Then you stopped and dropped to the floor, something had caught your eye.

The grass had been cut. There were trimmings strewn out everywhere.

You sat down and picked up handfuls of the freshly cut blades.  You gave them a quick sniff and threw them up into the sky. You laughed as they floated off in the wind.

I sat with you and we threw grass at each other. I threw it as high as I could, and you watched on with a huge smile. God, I love seeing you smile.

Every few minutes the excitement was too much, and you jumped up, ran around, with me chasing you all the way. Then you’d stop, and drop to the floor again having found a new patch of grass to play with.

After doing this 5 or 6 times you settled down on the hill that looks down to the skate park. You sat there playing with the grass, but this time something else held your attention too. You were fascinated by what was going on below.

There were 4 or 5 children zipping up and down on bikes and scooters, doing jumps on the ramps. You had a constant smile on your face, flicking your attention between the grass and the other children.

Jude skate

I’d love to know what you were thinking in that moment. I wonder if you looked at them and thought about the bike they’ve been trying to teach you to ride at school?

I sat next to you, playing with the grass as well, watching you watch them. We were there for half an hour without moving. I’ve never seen you so taken in by something that wasn’t on a tv or an iPad

One day you’ll be able to go down there and join in. I’ll help you learn how to ride a bike, skate, scoot, whatever it is you want to try, and even give the ramps a go too.

But if all you want to do is watch, that’s ok. I’ll sit right here with you and throw grass cuttings around instead. If doing this for an hour is what makes you happy then that’s fine by me, I’ll be here right next to you, for as long as you want.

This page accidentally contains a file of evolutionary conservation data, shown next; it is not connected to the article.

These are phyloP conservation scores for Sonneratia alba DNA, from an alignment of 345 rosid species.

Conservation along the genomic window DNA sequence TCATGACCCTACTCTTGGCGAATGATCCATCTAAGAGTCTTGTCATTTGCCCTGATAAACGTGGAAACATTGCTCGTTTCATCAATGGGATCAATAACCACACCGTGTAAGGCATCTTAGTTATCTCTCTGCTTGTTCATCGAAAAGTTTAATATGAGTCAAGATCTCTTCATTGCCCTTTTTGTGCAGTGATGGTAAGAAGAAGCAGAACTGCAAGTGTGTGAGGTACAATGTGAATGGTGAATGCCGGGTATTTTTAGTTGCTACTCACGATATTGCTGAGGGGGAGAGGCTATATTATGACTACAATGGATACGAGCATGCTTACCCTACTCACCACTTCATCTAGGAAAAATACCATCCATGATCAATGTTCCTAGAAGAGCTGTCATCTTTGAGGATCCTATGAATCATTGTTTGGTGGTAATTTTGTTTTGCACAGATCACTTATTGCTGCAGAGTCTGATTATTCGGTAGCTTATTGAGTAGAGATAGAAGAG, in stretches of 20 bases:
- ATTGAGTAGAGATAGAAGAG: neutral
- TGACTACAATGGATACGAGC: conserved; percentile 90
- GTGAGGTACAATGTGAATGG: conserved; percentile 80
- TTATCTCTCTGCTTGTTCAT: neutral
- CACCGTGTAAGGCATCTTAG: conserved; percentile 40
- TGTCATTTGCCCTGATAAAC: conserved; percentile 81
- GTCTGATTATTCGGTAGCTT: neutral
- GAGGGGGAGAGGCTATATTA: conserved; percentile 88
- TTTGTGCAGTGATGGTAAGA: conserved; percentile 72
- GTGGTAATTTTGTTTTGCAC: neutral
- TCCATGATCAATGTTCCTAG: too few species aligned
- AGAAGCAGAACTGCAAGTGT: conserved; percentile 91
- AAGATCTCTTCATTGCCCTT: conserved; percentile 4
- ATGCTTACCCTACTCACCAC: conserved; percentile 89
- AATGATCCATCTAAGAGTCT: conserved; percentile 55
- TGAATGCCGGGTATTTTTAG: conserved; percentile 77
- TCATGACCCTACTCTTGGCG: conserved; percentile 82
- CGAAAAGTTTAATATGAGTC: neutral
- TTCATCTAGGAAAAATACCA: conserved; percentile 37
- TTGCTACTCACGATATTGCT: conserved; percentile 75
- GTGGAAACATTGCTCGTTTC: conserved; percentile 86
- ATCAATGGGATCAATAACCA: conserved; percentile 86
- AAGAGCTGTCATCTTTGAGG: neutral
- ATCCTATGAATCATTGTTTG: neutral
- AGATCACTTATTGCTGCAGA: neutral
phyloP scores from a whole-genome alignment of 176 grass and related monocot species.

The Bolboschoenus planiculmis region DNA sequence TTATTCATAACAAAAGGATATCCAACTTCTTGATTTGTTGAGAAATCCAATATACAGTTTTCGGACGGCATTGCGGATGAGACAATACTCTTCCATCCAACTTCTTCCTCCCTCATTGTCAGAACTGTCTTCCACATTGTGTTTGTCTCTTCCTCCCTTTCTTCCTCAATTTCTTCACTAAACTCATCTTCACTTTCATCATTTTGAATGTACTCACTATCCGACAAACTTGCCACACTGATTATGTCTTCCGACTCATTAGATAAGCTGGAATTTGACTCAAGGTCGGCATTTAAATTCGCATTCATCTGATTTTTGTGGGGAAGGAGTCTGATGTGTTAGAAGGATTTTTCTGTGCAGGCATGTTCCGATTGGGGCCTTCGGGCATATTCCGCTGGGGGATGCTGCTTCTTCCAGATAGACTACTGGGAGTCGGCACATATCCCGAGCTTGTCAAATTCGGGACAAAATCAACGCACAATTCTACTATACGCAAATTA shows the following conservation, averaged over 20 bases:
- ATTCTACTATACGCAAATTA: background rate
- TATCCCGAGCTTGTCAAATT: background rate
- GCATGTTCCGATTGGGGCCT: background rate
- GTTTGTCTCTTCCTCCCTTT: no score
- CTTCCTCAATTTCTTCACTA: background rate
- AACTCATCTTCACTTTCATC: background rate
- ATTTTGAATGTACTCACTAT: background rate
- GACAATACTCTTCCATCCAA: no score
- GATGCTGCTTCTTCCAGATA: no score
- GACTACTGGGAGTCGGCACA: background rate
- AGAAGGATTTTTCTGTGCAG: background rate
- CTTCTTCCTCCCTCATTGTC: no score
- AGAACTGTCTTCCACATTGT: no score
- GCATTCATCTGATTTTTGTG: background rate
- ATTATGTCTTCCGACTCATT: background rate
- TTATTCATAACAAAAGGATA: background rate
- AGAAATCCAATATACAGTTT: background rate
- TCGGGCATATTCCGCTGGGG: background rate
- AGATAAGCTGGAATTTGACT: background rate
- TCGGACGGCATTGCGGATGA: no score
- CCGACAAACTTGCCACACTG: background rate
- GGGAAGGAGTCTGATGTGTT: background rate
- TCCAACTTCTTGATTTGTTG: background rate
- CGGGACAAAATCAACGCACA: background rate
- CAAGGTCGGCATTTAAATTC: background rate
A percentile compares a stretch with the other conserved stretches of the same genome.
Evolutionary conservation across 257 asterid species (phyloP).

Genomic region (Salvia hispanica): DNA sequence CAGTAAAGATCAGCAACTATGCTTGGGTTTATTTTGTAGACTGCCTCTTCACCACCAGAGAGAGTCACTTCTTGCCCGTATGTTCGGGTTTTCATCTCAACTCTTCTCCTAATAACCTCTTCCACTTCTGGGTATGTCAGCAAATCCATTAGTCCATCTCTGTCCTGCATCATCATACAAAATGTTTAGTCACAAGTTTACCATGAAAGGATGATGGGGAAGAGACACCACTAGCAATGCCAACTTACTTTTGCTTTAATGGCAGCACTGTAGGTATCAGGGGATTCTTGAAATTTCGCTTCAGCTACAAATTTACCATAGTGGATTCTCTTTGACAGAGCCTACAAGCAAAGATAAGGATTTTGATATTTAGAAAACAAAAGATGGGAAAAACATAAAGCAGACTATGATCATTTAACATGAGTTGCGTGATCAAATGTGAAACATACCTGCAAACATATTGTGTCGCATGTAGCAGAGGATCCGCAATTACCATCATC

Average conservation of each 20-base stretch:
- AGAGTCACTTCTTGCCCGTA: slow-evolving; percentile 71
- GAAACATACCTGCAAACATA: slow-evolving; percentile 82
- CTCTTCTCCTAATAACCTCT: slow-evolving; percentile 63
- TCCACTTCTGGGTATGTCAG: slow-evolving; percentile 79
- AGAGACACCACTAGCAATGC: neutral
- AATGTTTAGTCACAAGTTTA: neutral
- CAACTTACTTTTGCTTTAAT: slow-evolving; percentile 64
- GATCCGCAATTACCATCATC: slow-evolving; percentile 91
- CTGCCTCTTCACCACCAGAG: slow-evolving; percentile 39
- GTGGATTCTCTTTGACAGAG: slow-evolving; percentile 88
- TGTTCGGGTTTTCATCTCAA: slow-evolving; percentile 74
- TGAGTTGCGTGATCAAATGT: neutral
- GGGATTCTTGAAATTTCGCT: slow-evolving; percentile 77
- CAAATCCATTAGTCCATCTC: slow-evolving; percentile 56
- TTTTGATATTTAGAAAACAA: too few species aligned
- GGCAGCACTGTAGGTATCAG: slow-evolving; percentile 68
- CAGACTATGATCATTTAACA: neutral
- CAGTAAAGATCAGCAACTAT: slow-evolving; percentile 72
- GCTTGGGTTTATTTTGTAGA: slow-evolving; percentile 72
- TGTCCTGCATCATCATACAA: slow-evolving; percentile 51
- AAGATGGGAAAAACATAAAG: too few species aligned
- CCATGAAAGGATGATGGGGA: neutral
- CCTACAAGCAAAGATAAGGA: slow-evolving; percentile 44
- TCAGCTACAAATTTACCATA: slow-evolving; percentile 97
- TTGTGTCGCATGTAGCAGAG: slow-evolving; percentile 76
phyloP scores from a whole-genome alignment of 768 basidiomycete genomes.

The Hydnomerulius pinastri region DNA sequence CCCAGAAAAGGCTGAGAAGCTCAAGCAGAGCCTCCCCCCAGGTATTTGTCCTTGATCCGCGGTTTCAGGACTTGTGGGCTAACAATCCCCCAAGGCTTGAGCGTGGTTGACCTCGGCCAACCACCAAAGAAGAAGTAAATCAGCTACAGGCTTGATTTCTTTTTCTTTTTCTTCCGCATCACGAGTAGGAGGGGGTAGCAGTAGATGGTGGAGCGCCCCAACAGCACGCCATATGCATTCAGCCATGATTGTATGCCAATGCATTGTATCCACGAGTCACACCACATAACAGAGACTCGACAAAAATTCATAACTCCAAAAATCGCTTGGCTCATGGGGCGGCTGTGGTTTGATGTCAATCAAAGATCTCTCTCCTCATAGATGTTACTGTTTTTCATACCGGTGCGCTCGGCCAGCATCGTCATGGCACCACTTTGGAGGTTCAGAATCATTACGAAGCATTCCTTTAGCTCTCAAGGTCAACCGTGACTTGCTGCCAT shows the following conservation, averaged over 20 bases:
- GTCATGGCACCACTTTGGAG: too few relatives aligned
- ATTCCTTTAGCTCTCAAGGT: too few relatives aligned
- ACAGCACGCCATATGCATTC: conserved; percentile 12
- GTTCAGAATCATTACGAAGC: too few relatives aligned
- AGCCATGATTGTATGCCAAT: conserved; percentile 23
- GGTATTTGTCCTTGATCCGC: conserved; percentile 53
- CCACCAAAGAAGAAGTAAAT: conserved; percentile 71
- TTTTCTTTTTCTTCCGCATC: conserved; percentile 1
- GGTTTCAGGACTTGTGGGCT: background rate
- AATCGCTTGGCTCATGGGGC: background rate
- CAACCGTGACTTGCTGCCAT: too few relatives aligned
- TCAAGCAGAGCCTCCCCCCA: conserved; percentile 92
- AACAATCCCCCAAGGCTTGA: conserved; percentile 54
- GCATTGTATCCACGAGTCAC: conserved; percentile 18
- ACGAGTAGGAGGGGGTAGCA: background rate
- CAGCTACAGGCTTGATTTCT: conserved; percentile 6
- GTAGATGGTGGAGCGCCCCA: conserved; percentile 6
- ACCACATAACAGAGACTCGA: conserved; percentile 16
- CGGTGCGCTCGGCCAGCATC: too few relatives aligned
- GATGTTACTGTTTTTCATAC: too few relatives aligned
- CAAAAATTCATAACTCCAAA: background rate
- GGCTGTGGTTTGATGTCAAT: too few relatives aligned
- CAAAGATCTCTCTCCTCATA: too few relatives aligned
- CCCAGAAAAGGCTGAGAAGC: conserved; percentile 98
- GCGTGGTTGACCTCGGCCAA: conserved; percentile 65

When you were ready we got up, chased each other for a bit longer, and headed back towards the river. We went back the way we came, back past more random strangers with ice cream. Back past the parked cars. Back past people’s gardens, full of the temptation of flowers and stones, all the way back home.

All in all we were out for over 2 hours, a smile on your face the whole time. I think this is a new record. It’s one of the best times I’ve had with you, I’m glad you had so much fun.

One day this will just be a regular day. You won’t feel so anxious 24/7, and when that happens you’ll be able to tolerate your brother again, just like you did over the Summer.

One day the world will no longer be such a tough place for you to be in. You’ll be able to tell me what it is you want to do, and we can do them whenever you want.

One day we’ll read this together and smile at how such a simple day together brought us so much joy.

One day

x

10 comments

  1. christine - November 2, 2015 8:57 pm

    James, this is a really lovely storey for your diary. It gives us all a little insight to your boys problems and helps us understand what they are going through. You are doing a fantastic job James, keep it up. I know all the family support you as much as they can
    Much luv, Christine xx

  2. Nadia - November 3, 2015 4:25 am

    Don’t underestimate the average adult’s belief that a seven year old would want their ice cream. I say the cut off is more like 12. 🙂 Love how you’ve written this, narrating your thoughts. I hope you and C realize how inspirational you both are as parents. I could never compare my role as a parent to yours, but I do experience trying times too, and when I do, I think of you and C for strength.